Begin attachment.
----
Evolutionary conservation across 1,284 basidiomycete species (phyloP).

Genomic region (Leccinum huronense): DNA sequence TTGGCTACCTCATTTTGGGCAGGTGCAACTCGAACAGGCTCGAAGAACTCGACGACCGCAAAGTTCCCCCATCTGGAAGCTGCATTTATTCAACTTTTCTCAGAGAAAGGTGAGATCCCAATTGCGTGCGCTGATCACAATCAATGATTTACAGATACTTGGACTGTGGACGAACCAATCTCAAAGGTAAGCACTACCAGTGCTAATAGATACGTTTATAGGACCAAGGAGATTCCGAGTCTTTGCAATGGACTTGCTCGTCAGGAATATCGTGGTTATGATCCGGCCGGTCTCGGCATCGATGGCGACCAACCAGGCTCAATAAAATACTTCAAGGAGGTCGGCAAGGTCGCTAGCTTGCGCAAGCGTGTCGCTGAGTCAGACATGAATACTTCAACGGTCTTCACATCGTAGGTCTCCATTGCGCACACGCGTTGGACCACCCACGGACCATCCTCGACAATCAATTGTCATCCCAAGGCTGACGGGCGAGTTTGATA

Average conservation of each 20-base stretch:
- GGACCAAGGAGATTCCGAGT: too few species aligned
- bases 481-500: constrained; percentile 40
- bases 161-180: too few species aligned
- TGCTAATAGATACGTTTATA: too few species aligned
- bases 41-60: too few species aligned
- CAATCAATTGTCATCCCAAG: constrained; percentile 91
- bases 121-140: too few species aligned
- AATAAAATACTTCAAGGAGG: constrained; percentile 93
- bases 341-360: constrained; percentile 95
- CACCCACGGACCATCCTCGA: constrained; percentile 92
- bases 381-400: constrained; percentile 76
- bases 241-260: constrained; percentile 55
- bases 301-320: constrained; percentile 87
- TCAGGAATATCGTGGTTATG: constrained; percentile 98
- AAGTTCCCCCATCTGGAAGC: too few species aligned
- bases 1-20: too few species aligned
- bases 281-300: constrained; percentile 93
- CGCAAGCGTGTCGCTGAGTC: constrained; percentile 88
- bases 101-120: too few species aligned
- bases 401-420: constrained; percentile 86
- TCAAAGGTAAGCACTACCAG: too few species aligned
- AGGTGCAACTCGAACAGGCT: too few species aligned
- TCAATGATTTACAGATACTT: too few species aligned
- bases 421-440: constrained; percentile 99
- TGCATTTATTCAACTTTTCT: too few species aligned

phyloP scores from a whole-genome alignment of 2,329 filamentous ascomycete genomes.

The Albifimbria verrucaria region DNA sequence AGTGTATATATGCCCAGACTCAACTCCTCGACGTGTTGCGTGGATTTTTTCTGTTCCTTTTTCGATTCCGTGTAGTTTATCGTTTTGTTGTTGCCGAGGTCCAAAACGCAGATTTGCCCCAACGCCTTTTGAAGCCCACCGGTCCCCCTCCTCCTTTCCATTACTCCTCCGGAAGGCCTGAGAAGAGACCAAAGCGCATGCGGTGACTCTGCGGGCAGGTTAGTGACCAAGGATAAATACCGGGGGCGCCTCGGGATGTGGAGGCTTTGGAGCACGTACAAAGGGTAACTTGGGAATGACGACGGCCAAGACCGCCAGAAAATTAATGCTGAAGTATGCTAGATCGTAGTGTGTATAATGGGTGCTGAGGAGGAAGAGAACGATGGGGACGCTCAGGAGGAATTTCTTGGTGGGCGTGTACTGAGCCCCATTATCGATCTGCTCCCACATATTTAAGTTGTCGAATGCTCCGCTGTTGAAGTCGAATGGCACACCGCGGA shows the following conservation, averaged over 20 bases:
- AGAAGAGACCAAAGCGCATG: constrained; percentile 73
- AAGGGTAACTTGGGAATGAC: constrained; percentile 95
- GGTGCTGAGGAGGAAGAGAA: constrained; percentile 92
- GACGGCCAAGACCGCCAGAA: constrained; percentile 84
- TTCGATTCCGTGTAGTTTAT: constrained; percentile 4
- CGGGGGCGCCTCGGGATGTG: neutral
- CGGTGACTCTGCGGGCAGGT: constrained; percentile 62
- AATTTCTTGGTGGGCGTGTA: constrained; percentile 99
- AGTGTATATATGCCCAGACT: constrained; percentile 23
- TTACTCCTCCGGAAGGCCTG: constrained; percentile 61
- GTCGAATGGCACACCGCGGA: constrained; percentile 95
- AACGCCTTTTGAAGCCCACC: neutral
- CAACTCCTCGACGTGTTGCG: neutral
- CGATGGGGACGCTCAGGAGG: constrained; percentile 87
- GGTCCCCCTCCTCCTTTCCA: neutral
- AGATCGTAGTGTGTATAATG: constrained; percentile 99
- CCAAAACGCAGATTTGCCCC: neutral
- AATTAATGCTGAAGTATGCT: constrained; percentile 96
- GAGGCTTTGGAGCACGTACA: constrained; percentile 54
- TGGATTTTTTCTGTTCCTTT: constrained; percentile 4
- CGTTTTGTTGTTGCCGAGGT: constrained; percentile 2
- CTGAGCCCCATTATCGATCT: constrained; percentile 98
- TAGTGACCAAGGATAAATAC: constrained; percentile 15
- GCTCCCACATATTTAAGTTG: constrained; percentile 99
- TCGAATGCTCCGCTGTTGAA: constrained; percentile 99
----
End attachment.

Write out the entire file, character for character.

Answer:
Evolutionary conservation across 1,284 basidiomycete species (phyloP).

Genomic region (Leccinum huronense): DNA sequence TTGGCTACCTCATTTTGGGCAGGTGCAACTCGAACAGGCTCGAAGAACTCGACGACCGCAAAGTTCCCCCATCTGGAAGCTGCATTTATTCAACTTTTCTCAGAGAAAGGTGAGATCCCAATTGCGTGCGCTGATCACAATCAATGATTTACAGATACTTGGACTGTGGACGAACCAATCTCAAAGGTAAGCACTACCAGTGCTAATAGATACGTTTATAGGACCAAGGAGATTCCGAGTCTTTGCAATGGACTTGCTCGTCAGGAATATCGTGGTTATGATCCGGCCGGTCTCGGCATCGATGGCGACCAACCAGGCTCAATAAAATACTTCAAGGAGGTCGGCAAGGTCGCTAGCTTGCGCAAGCGTGTCGCTGAGTCAGACATGAATACTTCAACGGTCTTCACATCGTAGGTCTCCATTGCGCACACGCGTTGGACCACCCACGGACCATCCTCGACAATCAATTGTCATCCCAAGGCTGACGGGCGAGTTTGATA

Average conservation of each 20-base stretch:
- GGACCAAGGAGATTCCGAGT: too few species aligned
- bases 481-500: constrained; percentile 40
- bases 161-180: too few species aligned
- TGCTAATAGATACGTTTATA: too few species aligned
- bases 41-60: too few species aligned
- CAATCAATTGTCATCCCAAG: constrained; percentile 91
- bases 121-140: too few species aligned
- AATAAAATACTTCAAGGAGG: constrained; percentile 93
- bases 341-360: constrained; percentile 95
- CACCCACGGACCATCCTCGA: constrained; percentile 92
- bases 381-400: constrained; percentile 76
- bases 241-260: constrained; percentile 55
- bases 301-320: constrained; percentile 87
- TCAGGAATATCGTGGTTATG: constrained; percentile 98
- AAGTTCCCCCATCTGGAAGC: too few species aligned
- bases 1-20: too few species aligned
- bases 281-300: constrained; percentile 93
- CGCAAGCGTGTCGCTGAGTC: constrained; percentile 88
- bases 101-120: too few species aligned
- bases 401-420: constrained; percentile 86
- TCAAAGGTAAGCACTACCAG: too few species aligned
- AGGTGCAACTCGAACAGGCT: too few species aligned
- TCAATGATTTACAGATACTT: too few species aligned
- bases 421-440: constrained; percentile 99
- TGCATTTATTCAACTTTTCT: too few species aligned

phyloP scores from a whole-genome alignment of 2,329 filamentous ascomycete genomes.

The Albifimbria verrucaria region DNA sequence AGTGTATATATGCCCAGACTCAACTCCTCGACGTGTTGCGTGGATTTTTTCTGTTCCTTTTTCGATTCCGTGTAGTTTATCGTTTTGTTGTTGCCGAGGTCCAAAACGCAGATTTGCCCCAACGCCTTTTGAAGCCCACCGGTCCCCCTCCTCCTTTCCATTACTCCTCCGGAAGGCCTGAGAAGAGACCAAAGCGCATGCGGTGACTCTGCGGGCAGGTTAGTGACCAAGGATAAATACCGGGGGCGCCTCGGGATGTGGAGGCTTTGGAGCACGTACAAAGGGTAACTTGGGAATGACGACGGCCAAGACCGCCAGAAAATTAATGCTGAAGTATGCTAGATCGTAGTGTGTATAATGGGTGCTGAGGAGGAAGAGAACGATGGGGACGCTCAGGAGGAATTTCTTGGTGGGCGTGTACTGAGCCCCATTATCGATCTGCTCCCACATATTTAAGTTGTCGAATGCTCCGCTGTTGAAGTCGAATGGCACACCGCGGA shows the following conservation, averaged over 20 bases:
- AGAAGAGACCAAAGCGCATG: constrained; percentile 73
- AAGGGTAACTTGGGAATGAC: constrained; percentile 95
- GGTGCTGAGGAGGAAGAGAA: constrained; percentile 92
- GACGGCCAAGACCGCCAGAA: constrained; percentile 84
- TTCGATTCCGTGTAGTTTAT: constrained; percentile 4
- CGGGGGCGCCTCGGGATGTG: neutral
- CGGTGACTCTGCGGGCAGGT: constrained; percentile 62
- AATTTCTTGGTGGGCGTGTA: constrained; percentile 99
- AGTGTATATATGCCCAGACT: constrained; percentile 23
- TTACTCCTCCGGAAGGCCTG: constrained; percentile 61
- GTCGAATGGCACACCGCGGA: constrained; percentile 95
- AACGCCTTTTGAAGCCCACC: neutral
- CAACTCCTCGACGTGTTGCG: neutral
- CGATGGGGACGCTCAGGAGG: constrained; percentile 87
- GGTCCCCCTCCTCCTTTCCA: neutral
- AGATCGTAGTGTGTATAATG: constrained; percentile 99
- CCAAAACGCAGATTTGCCCC: neutral
- AATTAATGCTGAAGTATGCT: constrained; percentile 96
- GAGGCTTTGGAGCACGTACA: constrained; percentile 54
- TGGATTTTTTCTGTTCCTTT: constrained; percentile 4
- CGTTTTGTTGTTGCCGAGGT: constrained; percentile 2
- CTGAGCCCCATTATCGATCT: constrained; percentile 98
- TAGTGACCAAGGATAAATAC: constrained; percentile 15
- GCTCCCACATATTTAAGTTG: constrained; percentile 99
- TCGAATGCTCCGCTGTTGAA: constrained; percentile 99